Although in the end a few compromises had to be made in version 1.0 in order to accommodate the constraints of existing practices and market dynamics, our goals were largely achieved and OEB PS 1.0 is a powerful interoperable architecture that is fast becoming the common data format for electronic books. For its role in this project STG received a formal commendation from the US Department of Commerce, National Institute for Standards and Technology.STG's Introduction to OEB PS 1.0 Overview (below) is based on presentations by Steve DeRose and Allen Renear at various conferences and workshops.

Project Details

  • Status: Archived
  • People Involved: Allen Renear (STG), Richard Goerwitz (STG)
  • Departments Involved: STG (Computing and Information Services)
  • Type of project: Tools development
  • Research Domains: Markup theories and technologies
  • Funding: NuovoMedia, Inc.
  • Related Links:International Digital Publishing Forum (formerly Open eBook Forum)

Oxford English Dictionary at Brown University

STG rewrote and upgraded a series of Common Gateway Interface scripts (developed originally by John Price-Wilkin at the University of Michigan) to make the text of the Oxford English Dictionary and its search engine (PAT) accessible to the Brown community through the Web.

Detailed information

The OED implementation developed here at STG was, at the time, groundbreaking in the sense that it offered ways of saving state (i.e., building on previously constructed searches) that few contemporary Web systems offered. Close collaboration with the Brown University Library Reference and Systems staff ensured that the system design would meet the needs of faculty and students. Brown University's library has subscribed to the OED online. This gives Brown users access to the newer edition of the OED, and since it is the version supported by the library, we are no longer supporting a local version.

Project Details

  • Status: Archived
  • People Involved: Richard Goerwitz (STG), Geoffrey Bilder (STG)
  • Departments Involved: STG (Computing and Information Services)
  • Type of project: Digital scholarly resources
  • Research Domains: Electronic publishing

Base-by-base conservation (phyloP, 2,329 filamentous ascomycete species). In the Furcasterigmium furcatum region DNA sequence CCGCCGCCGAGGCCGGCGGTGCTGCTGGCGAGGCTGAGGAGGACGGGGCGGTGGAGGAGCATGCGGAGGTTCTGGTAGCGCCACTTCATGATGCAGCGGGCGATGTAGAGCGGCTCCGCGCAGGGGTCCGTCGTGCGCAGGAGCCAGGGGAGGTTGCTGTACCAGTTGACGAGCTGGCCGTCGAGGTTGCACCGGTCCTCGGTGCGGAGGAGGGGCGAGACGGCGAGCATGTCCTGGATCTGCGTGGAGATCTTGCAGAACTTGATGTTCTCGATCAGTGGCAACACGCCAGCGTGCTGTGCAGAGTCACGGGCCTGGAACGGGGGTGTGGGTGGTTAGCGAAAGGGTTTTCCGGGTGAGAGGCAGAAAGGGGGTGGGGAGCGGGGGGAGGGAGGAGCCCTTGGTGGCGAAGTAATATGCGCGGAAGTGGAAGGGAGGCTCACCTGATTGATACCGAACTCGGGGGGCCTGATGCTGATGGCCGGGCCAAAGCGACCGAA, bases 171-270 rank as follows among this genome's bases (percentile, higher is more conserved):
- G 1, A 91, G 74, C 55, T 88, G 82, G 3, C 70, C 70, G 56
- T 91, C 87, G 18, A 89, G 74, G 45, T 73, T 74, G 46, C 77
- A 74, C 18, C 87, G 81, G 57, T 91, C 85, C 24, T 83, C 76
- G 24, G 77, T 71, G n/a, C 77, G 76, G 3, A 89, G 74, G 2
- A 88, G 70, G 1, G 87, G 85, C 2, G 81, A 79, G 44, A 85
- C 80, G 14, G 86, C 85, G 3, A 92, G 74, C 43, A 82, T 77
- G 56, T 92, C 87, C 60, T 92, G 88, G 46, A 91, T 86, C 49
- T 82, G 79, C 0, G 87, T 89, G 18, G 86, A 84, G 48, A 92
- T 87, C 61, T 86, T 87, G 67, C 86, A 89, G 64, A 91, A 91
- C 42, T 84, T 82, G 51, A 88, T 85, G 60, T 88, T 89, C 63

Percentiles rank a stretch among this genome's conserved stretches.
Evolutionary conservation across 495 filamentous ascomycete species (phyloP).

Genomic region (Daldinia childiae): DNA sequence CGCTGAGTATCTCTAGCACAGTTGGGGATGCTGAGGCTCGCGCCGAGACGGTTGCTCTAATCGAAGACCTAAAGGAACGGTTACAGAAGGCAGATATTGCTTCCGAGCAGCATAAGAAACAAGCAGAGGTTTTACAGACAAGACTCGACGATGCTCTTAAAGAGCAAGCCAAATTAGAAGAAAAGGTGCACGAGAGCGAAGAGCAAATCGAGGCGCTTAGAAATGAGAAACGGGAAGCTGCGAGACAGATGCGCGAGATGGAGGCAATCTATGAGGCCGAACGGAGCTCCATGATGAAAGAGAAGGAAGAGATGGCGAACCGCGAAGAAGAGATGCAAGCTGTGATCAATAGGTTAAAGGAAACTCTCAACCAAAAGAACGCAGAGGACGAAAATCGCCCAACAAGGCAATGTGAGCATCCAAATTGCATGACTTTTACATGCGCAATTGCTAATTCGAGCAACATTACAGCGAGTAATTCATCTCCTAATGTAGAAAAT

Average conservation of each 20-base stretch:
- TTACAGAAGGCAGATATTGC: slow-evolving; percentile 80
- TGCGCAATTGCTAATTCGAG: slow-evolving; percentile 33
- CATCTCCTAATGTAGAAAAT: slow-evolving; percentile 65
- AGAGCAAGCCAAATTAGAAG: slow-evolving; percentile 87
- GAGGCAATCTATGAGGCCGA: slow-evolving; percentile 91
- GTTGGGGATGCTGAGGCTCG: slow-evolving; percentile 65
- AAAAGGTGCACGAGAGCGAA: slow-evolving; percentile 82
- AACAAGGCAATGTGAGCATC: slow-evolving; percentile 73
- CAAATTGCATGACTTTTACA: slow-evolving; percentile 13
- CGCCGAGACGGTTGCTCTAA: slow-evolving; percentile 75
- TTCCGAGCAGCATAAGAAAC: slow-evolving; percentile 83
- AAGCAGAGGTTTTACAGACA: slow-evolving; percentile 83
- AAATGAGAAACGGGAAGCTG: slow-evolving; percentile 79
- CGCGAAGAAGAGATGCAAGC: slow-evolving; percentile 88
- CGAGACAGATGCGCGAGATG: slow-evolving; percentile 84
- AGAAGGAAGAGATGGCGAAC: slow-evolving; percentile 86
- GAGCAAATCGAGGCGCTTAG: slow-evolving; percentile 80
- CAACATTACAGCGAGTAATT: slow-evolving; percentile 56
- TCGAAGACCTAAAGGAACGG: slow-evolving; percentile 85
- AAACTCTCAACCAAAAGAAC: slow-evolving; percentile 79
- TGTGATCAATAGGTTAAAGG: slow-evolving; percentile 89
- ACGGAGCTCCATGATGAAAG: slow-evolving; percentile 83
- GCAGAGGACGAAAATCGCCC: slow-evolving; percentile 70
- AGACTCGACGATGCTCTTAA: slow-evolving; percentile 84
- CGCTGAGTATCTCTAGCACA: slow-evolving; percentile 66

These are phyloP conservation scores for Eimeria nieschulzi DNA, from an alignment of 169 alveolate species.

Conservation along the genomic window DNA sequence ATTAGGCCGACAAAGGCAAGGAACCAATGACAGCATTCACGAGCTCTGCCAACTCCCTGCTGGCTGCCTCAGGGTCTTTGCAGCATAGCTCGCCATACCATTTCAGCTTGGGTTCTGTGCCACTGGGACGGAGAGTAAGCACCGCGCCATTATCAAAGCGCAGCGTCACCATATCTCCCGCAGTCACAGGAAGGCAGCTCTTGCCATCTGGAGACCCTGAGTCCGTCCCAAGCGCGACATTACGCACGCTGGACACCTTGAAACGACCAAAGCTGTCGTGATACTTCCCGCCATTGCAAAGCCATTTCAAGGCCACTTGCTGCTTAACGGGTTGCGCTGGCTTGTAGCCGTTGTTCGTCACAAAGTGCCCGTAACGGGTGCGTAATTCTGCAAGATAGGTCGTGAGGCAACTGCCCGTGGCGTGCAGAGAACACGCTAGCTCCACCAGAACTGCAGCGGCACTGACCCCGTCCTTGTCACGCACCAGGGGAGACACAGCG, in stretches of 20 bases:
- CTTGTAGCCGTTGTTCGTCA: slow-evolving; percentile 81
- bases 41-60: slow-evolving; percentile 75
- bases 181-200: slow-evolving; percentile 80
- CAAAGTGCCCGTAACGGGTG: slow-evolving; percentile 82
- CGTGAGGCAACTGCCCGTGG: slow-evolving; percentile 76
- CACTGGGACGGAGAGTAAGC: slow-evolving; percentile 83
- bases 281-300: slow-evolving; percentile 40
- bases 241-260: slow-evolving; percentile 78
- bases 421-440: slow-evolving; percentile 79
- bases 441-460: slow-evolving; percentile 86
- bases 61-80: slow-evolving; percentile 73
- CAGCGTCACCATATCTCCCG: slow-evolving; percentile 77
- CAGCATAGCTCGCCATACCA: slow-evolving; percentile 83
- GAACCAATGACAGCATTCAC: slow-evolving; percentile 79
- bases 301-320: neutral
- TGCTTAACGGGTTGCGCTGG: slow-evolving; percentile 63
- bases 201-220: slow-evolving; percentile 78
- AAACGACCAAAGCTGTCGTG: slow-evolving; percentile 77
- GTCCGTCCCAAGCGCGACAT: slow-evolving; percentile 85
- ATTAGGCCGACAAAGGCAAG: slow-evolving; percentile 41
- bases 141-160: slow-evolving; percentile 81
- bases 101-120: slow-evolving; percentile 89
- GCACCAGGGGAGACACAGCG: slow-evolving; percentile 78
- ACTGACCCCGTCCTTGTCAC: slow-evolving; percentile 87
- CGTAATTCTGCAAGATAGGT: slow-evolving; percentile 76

Paris, Capital of the 19th Century

This project, initiated by the French Studies and Comparative Literature Departments, facilitates research across disciplines by digitizing library resources in various formats and media, and centralizes access to materials related to 19th century Paris.

Project URL | Detailed information

The OED implementation developed here at STG was, at the time, groundbreaking in the sense that it offered ways of saving state (i.e., building on previously constructed searches) that few contemporary Web systems offered. Close collaboration with the Brown University Library Reference and Systems staff ensured that the system design would meet the needs of faculty and students. Brown University's library has subscribed to the OED online. This gives Brown users access to the newer edition of the OED, and since it is the version supported by the library, we are no longer supporting a local version.

Project Details

Pembroke Record Digital Archive

A digital version of the Pembroke Record (1923-1970).

Project URL | Detailed information

From 1922 to 1970, the Pembroke Record documented and commented upon life at Pembroke College in Brown University. Although the Pembroke Record ceased publishing decades ago, it has remained a valuable archival resource and an irreplaceable part of the history of women at Brown University. The Pembroke Center Associates — a group of alumnae/i and friends that supports Brown's Pembroke Center for Teaching and Research on Women — partnered with the Brown University Library's Center for Digital Scholarship to digitize the Pembroke Record. The physical newspapers were removed from their bindings, photographically imaged, and saved as digital files. Those files have been extensively coded and can now be searched online.

Project Details

  • Status: Completed
  • People Involved: Ben Tyler (CDS), Christy Law Blanchard (Primary Investigator), Patrick Yott (CDS)
  • Departments Involved: Pembroke Center
  • Type of Project: Electronic publication, Digital scholarly resources
  • Research Domains: Electronic publishing, Interface design
  • Funding: Pembroke Center Associates
  • Project URL:http://dl.lib.brown.edu/pebr/

Perry In Japan

Materials for use in cross-cultural evaluation of Perry's encounter with the Japanese.

Project URL | Detailed information

Project Details

Petra Project

STG was actively involved in data organization at the start of Brown University's excavation of the Great Temple in Petra, Jordan, in 1994 and 1995.

Detailed information

Relational databases were extensively used to record ceramic data, small finds, and architectural fragments. We experimented with using handheld computers as possible replacements for traditional field notebooks. STG also consulted on the use of technology for surveying, drafting, and modeling the excavation site.

The excavation of the Great Temple at Petra by Brown University has been ongoing from 1993 through 1999. The excavation is funded by Brown University as part of its programs in Anthropology and in Old World Archaeology and Art. It is also an international and interdisciplinary project, with the active involvement of the American Center of Oriental Research, located in Amman, and the Department of Antiquities of the Hashemite Kingdom of Jordan.